The Privacy Shield on the transfer of personal data between the European Union and the United States has now been approved by the EU Member States opening new interesting scenarios.
The EU Member States declared their support to the Privacy Shield in a joint statement by the EU digital commissioner Andrus Ansip and justice commissioner Vera Jourová.
The troubled journey of the Privacy Shield
After the invalidation of the Safe Harbor program regulating the transfer of personal data between the European Union and the United States, a feeling of “panic” had arisen among US businesses operating in Europe. Companies started to urgently adopt the EU model clauses as an alternative to the Safe Harbor program, but also such approach was challenged by a German data protection authority and the Irish data protection authority even referred the EU model clauses to the European Court of Justice.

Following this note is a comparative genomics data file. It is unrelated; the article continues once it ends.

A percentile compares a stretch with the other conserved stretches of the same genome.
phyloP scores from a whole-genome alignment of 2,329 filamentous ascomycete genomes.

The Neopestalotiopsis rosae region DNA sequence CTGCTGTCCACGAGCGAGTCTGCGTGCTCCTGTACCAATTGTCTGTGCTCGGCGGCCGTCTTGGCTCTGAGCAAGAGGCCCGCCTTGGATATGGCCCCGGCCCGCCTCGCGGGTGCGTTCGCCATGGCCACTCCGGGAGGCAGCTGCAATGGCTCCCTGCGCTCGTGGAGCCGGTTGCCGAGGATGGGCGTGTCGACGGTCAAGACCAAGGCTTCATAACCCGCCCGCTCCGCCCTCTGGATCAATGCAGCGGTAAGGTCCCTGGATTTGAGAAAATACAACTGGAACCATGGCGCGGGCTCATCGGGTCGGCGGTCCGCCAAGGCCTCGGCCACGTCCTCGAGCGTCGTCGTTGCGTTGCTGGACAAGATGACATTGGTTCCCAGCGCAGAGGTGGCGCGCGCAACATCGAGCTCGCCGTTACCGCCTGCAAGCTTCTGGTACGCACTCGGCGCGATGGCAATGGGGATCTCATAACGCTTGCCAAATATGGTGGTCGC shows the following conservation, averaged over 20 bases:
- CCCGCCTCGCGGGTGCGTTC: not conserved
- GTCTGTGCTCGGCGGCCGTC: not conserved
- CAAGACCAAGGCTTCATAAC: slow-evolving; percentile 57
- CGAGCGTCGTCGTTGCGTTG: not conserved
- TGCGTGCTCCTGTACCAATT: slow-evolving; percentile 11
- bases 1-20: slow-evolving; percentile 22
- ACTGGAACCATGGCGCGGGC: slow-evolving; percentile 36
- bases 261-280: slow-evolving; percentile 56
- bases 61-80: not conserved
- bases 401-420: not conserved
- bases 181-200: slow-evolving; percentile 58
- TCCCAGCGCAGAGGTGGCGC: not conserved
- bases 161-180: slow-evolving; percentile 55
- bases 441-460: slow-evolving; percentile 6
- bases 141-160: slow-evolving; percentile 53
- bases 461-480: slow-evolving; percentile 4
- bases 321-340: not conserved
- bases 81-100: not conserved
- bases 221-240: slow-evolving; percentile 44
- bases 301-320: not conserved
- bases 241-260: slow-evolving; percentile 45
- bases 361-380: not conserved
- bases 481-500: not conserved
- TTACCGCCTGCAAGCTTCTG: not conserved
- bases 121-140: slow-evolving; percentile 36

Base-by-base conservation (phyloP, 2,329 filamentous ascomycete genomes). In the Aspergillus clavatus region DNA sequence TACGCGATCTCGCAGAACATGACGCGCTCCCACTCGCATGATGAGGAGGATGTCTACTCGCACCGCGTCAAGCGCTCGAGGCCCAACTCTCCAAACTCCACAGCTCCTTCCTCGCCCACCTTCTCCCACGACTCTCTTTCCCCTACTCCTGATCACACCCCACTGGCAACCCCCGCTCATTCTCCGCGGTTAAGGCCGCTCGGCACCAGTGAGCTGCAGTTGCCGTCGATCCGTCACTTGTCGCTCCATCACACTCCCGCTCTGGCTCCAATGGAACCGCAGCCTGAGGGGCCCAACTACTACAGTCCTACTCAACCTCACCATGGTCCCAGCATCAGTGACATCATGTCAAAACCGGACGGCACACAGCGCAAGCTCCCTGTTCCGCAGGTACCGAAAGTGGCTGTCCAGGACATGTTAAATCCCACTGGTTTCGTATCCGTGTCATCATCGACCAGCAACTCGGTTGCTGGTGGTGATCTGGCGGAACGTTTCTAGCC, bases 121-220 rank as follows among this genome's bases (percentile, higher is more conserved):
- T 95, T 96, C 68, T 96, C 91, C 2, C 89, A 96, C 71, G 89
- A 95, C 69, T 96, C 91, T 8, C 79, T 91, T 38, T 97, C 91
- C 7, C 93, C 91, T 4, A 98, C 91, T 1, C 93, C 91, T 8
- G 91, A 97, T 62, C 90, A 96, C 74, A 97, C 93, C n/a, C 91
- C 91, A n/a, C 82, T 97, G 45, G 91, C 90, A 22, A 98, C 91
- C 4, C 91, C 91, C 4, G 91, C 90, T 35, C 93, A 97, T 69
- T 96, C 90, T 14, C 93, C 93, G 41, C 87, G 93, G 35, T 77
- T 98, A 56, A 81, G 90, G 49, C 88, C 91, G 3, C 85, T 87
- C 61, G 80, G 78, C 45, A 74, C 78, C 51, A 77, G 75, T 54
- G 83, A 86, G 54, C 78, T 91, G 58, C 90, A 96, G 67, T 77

Also, once the draft Privacy Shield was published, it was criticized by the Article 29 Working Party that is body made of all the EU data protection authorities and by the Article 31 committee which includes representatives of all the EU Member States.
Is everything going to be back to normal now?
The European Commission is expected to adopt the decision on the Privacy Shield in the coming days. At that time the new rules will officially be adopted.
However, the Privacy Shield is not just a new name for the Safe Harbor. As outlined in my previous article, the new program on the transfer of personal data to the United States places much stronger obligations on US businesses that will soon also have to deal with the massive fines prescribed by the upcoming EU Privacy Regulation.
Additionally, we cannot exclude that the Privacy Shield might be challenged. And with the uncertainty around also the Binding Corporate Rules after the UK referendum on Brexit, a number of US companies are planning to restructure their group to limit the potential risk exposure.